Twitter’s approach to easy social connections lets people build big networks, often quickly. Celebrities attract millions of followers. Even non-celebrities can develop many thousands of friends; some resort to automation tools to build their following more rapidly. But what do all these connections mean? Clearly, one can’t interact with all these people on a regular basis. New research shows that there’s an upper limit to how many truly interactive social contacts we can handle.
Long before Internet-based social networks existed, British anthropologist Robin Dunbar proposed that the size of our brain’s neocortex limited the number of stable social relationships a human can handle. He estimated that it was between 100 and 230, with 150 being the most commonly used single value. This has become known as “Dunbar’s Number.”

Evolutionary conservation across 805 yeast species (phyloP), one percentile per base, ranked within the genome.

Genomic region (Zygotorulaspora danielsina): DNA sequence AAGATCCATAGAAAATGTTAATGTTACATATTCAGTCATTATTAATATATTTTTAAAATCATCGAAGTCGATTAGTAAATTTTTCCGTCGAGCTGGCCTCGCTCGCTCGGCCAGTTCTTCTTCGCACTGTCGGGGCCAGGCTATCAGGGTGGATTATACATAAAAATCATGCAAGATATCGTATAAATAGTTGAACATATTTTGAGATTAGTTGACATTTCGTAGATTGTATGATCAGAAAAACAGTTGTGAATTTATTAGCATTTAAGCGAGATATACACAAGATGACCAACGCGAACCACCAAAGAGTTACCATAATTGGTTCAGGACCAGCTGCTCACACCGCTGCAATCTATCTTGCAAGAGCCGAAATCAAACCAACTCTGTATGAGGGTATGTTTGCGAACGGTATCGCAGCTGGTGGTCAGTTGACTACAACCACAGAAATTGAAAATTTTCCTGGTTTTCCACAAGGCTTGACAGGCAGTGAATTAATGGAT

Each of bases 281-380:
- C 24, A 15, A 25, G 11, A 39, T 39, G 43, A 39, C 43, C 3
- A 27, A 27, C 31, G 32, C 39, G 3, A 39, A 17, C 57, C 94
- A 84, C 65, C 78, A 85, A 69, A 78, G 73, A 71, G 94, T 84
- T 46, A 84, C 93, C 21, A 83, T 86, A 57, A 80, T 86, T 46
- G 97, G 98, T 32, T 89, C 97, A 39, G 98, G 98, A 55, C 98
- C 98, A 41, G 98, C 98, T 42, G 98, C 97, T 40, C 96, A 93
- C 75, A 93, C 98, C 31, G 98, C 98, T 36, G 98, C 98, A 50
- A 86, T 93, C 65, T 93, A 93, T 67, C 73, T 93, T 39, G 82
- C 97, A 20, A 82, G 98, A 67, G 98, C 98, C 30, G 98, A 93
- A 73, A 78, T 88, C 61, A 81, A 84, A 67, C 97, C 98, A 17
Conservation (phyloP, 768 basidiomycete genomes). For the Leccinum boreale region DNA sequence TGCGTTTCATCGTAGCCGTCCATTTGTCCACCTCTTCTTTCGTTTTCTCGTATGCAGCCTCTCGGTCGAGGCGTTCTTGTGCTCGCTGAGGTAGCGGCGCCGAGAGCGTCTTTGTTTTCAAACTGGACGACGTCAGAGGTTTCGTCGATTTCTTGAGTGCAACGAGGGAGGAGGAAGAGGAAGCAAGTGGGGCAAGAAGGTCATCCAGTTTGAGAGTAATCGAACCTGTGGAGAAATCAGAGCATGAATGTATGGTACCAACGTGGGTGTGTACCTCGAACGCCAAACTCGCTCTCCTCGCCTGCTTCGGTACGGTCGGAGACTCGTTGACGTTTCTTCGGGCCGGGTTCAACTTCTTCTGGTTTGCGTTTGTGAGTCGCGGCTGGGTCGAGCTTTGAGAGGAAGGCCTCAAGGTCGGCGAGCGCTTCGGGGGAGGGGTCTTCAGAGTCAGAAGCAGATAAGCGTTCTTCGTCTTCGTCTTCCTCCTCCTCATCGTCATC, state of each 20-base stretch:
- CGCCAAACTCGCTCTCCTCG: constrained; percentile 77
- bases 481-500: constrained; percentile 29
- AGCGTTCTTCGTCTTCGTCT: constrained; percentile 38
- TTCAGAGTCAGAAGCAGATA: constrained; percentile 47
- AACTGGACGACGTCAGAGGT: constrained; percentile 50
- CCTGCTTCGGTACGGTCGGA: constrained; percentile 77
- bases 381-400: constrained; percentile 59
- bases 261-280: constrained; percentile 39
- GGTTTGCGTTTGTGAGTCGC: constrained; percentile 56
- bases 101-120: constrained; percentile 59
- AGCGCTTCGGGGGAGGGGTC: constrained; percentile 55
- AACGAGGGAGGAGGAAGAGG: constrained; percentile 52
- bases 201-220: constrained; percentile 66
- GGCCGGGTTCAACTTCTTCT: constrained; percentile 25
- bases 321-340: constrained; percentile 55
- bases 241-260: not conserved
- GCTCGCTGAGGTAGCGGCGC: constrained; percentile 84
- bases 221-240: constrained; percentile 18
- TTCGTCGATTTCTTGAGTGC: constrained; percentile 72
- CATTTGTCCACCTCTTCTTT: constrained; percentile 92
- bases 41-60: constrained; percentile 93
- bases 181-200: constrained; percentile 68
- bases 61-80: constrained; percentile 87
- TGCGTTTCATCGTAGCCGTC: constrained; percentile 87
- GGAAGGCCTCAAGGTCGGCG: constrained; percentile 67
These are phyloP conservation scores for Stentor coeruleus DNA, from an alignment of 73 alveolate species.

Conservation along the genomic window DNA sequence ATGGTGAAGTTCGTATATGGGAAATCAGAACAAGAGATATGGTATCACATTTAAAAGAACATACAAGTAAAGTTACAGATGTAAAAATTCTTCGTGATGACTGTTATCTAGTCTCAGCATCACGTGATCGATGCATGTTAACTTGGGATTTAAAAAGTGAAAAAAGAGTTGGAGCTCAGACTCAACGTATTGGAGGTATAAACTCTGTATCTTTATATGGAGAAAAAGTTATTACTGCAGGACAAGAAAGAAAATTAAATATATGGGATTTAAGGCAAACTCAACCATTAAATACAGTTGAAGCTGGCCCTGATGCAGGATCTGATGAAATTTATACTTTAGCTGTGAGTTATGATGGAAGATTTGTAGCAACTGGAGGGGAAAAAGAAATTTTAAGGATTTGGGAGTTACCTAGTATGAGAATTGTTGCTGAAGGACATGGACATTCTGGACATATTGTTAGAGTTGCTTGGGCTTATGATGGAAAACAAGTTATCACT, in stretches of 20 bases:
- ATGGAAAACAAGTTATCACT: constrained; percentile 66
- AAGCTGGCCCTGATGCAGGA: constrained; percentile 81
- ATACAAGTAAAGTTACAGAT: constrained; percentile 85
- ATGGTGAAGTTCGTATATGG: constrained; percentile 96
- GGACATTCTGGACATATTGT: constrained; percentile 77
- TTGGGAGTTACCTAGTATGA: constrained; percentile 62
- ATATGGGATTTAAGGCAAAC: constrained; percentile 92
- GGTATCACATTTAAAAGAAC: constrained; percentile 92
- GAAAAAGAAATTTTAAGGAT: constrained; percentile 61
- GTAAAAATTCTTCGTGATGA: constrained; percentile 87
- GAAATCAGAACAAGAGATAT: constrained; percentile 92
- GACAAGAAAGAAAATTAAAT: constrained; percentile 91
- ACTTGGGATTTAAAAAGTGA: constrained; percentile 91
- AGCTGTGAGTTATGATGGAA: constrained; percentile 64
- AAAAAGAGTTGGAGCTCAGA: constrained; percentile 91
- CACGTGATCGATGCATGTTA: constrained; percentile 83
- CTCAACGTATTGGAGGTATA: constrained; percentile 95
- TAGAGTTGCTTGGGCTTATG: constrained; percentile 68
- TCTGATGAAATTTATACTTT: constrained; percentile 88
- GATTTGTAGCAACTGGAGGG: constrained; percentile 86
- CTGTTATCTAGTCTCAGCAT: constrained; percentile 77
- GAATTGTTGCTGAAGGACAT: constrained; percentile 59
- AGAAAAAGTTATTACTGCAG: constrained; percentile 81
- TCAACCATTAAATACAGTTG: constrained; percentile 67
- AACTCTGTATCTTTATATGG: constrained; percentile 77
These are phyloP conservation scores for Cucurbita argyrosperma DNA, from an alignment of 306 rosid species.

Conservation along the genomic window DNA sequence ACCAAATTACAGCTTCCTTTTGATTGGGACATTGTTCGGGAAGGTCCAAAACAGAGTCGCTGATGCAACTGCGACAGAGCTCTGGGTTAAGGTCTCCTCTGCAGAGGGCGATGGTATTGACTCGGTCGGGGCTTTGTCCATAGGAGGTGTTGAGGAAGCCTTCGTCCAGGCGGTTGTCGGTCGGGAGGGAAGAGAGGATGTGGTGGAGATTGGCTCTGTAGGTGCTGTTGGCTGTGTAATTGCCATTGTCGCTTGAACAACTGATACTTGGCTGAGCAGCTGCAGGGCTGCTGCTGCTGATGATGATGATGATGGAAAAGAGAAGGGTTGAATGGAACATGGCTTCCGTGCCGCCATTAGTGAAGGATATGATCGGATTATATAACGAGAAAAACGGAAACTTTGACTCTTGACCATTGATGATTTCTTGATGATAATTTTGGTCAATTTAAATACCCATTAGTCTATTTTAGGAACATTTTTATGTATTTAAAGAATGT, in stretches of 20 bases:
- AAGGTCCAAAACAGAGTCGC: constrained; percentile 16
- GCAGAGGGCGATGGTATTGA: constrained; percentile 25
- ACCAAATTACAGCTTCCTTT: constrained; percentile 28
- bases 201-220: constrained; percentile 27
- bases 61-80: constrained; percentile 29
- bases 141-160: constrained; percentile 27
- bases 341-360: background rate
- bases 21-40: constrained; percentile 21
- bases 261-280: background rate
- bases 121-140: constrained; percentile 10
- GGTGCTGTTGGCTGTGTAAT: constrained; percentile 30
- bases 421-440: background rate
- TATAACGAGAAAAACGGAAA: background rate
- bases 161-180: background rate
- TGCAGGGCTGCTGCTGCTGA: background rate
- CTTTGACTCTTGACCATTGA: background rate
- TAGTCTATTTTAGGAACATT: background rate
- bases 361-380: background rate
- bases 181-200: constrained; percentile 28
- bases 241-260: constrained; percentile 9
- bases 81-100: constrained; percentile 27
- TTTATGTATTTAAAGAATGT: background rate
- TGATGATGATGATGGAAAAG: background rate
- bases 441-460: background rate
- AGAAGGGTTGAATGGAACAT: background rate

Scientists at Indiana University decided to put Dunbar’s Number to the test by analyzing the Twitter activity of 1.7 million individuals. The team, led by Bruno Goncalves, found that Twitter users’ relationships topped out in the exact range predicted by Dunbar: 100 to 200 maximum. (Full paper: Validation of Dunbar’s number in Twitter conversations.)
While new users begin with few active friends, as identified by frequent and regular exchanges, the number of these relationships grow over time. Then, even for the most active users, their social bandwidth maxes out – they hit the proverbial wall, and simply can’t keep building active relationships.
The correlation of social network friend limits to Dunbar’s prediction for in-person relationships certainly suggests that he was on the right track in suggesting that there is a neurological constraint at work.
So, don’t be impressed by people with many thousands of Twitter friends; chances are, their REAL friend count is well below Dunbar’s limit. (I include my own Twitter numbers in that caution!)